U.S. spy chief calls warrantless wiretapping discussion a threat
The nation’s top spy told Congress on Thursday that the public debate over the Bush administration’s controversial warrantless wiretapping program would lead to American deaths by revealing sensitive surveillance methods to potential terrorists.
J. Michael McConnell, director of national intelligence, testified that congressional examination of laws that govern the program, known as the Foreign Intelligence Surveillance Act, ran counter to established precedents. Under these, he said, “intelligence business is conducted in secret.”
“It’s conducted in secret for a reason,” McConnell told the House Intelligence Committee. “You compromise sources and methods, and what this debate has allowed those who wish us harm to do is to understand significantly more about how we were targeting their communications.”
Asked by Rep. Anna G. Eshoo (D-Menlo Park) if he thought that congressional questioning of the administration’s intelligence program would lead to the killing of Americans, McConnell said, “Yes, ma’am, I do.”
Eshoo called his assessment “a stretch.”
It was not the first time the Bush administration and its allies had charged that Democratic opposition to White House policies would compromise national security.
In January, Republican lawmakers and Army Gen. David H. Petraeus, the Iraq war commander, suggested that a Democratic-backed resolution condemning President Bush’s plan to increase troop levels would undermine U.S. troop morale.
The accusation enraged Democratic leaders, who accused the administration of unfairly attempting to stifle debate over the war. The issue largely disappeared after Defense Secretary Robert M. Gates publicly asserted that Democratic pressure was actually having a beneficial effect by intensifying pressure on Iraqi leaders to reach a political compromise.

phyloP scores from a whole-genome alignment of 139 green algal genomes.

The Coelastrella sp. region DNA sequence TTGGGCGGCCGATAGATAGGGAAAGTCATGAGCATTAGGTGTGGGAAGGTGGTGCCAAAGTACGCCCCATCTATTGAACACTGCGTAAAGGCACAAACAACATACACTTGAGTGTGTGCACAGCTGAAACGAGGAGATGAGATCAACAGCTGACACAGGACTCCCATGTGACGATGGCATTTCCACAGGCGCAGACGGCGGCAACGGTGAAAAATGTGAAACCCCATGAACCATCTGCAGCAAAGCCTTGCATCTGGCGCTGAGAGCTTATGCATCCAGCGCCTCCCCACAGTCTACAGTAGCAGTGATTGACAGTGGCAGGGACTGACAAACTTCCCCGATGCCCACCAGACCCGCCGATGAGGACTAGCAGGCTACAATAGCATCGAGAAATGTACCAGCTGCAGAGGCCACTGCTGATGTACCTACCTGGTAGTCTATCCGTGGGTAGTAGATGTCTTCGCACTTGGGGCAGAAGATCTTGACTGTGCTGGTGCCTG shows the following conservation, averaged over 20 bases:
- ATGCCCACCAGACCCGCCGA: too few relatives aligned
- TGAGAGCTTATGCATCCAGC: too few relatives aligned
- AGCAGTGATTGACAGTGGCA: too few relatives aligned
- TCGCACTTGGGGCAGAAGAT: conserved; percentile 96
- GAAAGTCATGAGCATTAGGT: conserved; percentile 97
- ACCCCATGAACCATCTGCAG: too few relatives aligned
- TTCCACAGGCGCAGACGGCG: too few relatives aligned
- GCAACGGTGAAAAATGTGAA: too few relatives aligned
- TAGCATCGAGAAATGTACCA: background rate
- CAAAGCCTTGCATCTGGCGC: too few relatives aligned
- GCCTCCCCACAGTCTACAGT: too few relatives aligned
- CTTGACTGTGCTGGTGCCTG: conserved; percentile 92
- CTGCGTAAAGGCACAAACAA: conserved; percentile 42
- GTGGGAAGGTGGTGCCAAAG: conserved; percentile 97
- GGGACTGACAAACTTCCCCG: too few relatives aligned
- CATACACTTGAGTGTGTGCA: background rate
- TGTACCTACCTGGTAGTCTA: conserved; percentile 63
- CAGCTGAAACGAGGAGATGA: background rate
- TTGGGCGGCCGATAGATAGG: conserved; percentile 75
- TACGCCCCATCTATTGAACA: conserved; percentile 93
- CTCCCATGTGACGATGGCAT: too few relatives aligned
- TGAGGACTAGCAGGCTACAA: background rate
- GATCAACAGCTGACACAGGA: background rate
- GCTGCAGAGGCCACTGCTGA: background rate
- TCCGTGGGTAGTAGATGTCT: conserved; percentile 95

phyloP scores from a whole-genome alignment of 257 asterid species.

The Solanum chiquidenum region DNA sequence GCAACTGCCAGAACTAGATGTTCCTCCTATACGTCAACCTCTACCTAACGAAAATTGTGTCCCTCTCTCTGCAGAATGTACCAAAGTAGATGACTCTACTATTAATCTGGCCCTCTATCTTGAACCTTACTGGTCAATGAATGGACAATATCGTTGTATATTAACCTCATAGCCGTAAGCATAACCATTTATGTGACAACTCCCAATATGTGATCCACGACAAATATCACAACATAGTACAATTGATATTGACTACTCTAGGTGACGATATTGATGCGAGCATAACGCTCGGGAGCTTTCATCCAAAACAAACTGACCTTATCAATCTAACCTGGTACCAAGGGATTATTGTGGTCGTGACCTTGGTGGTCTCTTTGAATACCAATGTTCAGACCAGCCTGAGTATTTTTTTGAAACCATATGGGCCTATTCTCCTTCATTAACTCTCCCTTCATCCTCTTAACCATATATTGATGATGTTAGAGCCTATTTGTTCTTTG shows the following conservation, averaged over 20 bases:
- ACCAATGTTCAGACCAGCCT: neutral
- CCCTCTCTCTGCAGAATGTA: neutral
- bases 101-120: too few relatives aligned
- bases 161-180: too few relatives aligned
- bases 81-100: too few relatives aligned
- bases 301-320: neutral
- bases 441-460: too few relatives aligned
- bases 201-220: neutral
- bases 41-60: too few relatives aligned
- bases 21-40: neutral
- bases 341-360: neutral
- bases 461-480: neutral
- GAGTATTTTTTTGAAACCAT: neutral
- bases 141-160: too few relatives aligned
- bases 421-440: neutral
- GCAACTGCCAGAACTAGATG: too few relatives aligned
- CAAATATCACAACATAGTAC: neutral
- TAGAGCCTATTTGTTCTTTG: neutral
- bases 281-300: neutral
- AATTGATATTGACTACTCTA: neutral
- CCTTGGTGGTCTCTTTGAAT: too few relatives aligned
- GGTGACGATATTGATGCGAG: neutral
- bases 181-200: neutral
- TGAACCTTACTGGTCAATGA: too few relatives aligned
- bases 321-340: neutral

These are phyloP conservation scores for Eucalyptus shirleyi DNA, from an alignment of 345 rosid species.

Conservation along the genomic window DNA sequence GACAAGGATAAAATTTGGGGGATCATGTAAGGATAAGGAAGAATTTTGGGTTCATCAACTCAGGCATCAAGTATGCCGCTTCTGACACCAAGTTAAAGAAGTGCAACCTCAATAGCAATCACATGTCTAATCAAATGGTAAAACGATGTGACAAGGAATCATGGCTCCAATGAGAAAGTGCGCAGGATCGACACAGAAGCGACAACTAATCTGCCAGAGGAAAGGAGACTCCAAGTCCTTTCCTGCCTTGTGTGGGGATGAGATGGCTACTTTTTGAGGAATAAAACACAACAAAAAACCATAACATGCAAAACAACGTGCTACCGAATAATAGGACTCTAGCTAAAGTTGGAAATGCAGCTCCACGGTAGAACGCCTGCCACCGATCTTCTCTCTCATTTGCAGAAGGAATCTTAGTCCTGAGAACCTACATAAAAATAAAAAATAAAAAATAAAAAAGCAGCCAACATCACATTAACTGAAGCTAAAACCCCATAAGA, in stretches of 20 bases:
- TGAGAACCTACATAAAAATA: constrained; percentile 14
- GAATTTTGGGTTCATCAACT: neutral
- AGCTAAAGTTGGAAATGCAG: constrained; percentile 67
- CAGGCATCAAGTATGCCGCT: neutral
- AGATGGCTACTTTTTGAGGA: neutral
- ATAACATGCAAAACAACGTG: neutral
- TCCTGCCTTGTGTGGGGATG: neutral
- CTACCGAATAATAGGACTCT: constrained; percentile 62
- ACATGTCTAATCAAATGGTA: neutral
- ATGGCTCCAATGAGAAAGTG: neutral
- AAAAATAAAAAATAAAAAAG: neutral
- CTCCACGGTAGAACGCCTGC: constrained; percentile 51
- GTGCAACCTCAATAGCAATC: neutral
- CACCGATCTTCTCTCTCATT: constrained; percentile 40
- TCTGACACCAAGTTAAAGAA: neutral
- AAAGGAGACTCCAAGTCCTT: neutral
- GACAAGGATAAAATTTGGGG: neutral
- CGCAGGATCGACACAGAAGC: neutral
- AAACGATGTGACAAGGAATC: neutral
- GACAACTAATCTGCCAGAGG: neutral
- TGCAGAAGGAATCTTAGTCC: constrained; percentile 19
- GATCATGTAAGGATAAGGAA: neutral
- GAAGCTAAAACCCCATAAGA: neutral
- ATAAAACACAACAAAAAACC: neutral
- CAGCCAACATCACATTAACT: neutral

McConnell’s remarks came as Congress again was considering modifications to the surveillance law. The Democratic leadership rushed through temporary revisions of the law last month after McConnell warned that a secret court’s ruling had made some parts of Bush’s surveillance program illegal.
But those revisions expire after six months, and Democrats charge that McConnell strong-armed them into approving changes that threaten privacy protections for U.S. citizens.
McConnell, who wants the August reforms made permanent, attempted to illustrate the dangers presented under previous versions of the law. He said that prior to the recent reforms, the National Security Agency in one instance this year was forced to wait 12 hours for a court- approved warrant to listen to phone conversations between Iraqi insurgents who were holding American soldiers hostage.
Despite McConnell’s efforts, it was clear that the summer battle damaged his credibility among Democrats. Intelligence Committee Chairman Silvestre Reyes (D-Texas) accused McConnell of backing out at the last minute from an agreement the two sides had reached in August on compromise legislation.
Rep. John Conyers Jr. (D-Mich.), chairman of the House Judiciary Committee, made similar allegations against McConnell this week.
McConnell argued that he turned against the compromise language after consulting with his lawyers. He said they convinced him that the bill may force the NSA to get a warrant when listening to conversations of foreign suspects overseas. They traditionally have not received such protections.
“I was put in a position where I could do nothing but say I can’t support it because we hadn’t had a chance to examine it,” McConnell said.
The national intelligence director has also angered members of Congress in both parties by revealing once-classified portions of the intelligence program. They include the fact that about 100 people inside the U.S. are under surveillance by intelligence agencies. McConnell divulged that in an interview with a small Texas newspaper last month, even as he told members of Congress that the information could not be shared publicly.
Rep. Darrell Issa (R-Vista) criticized McConnell for “selectively” providing information to lawmakers while leaking data elsewhere. “I would hope that we could change the policy starting today,” Issa said.
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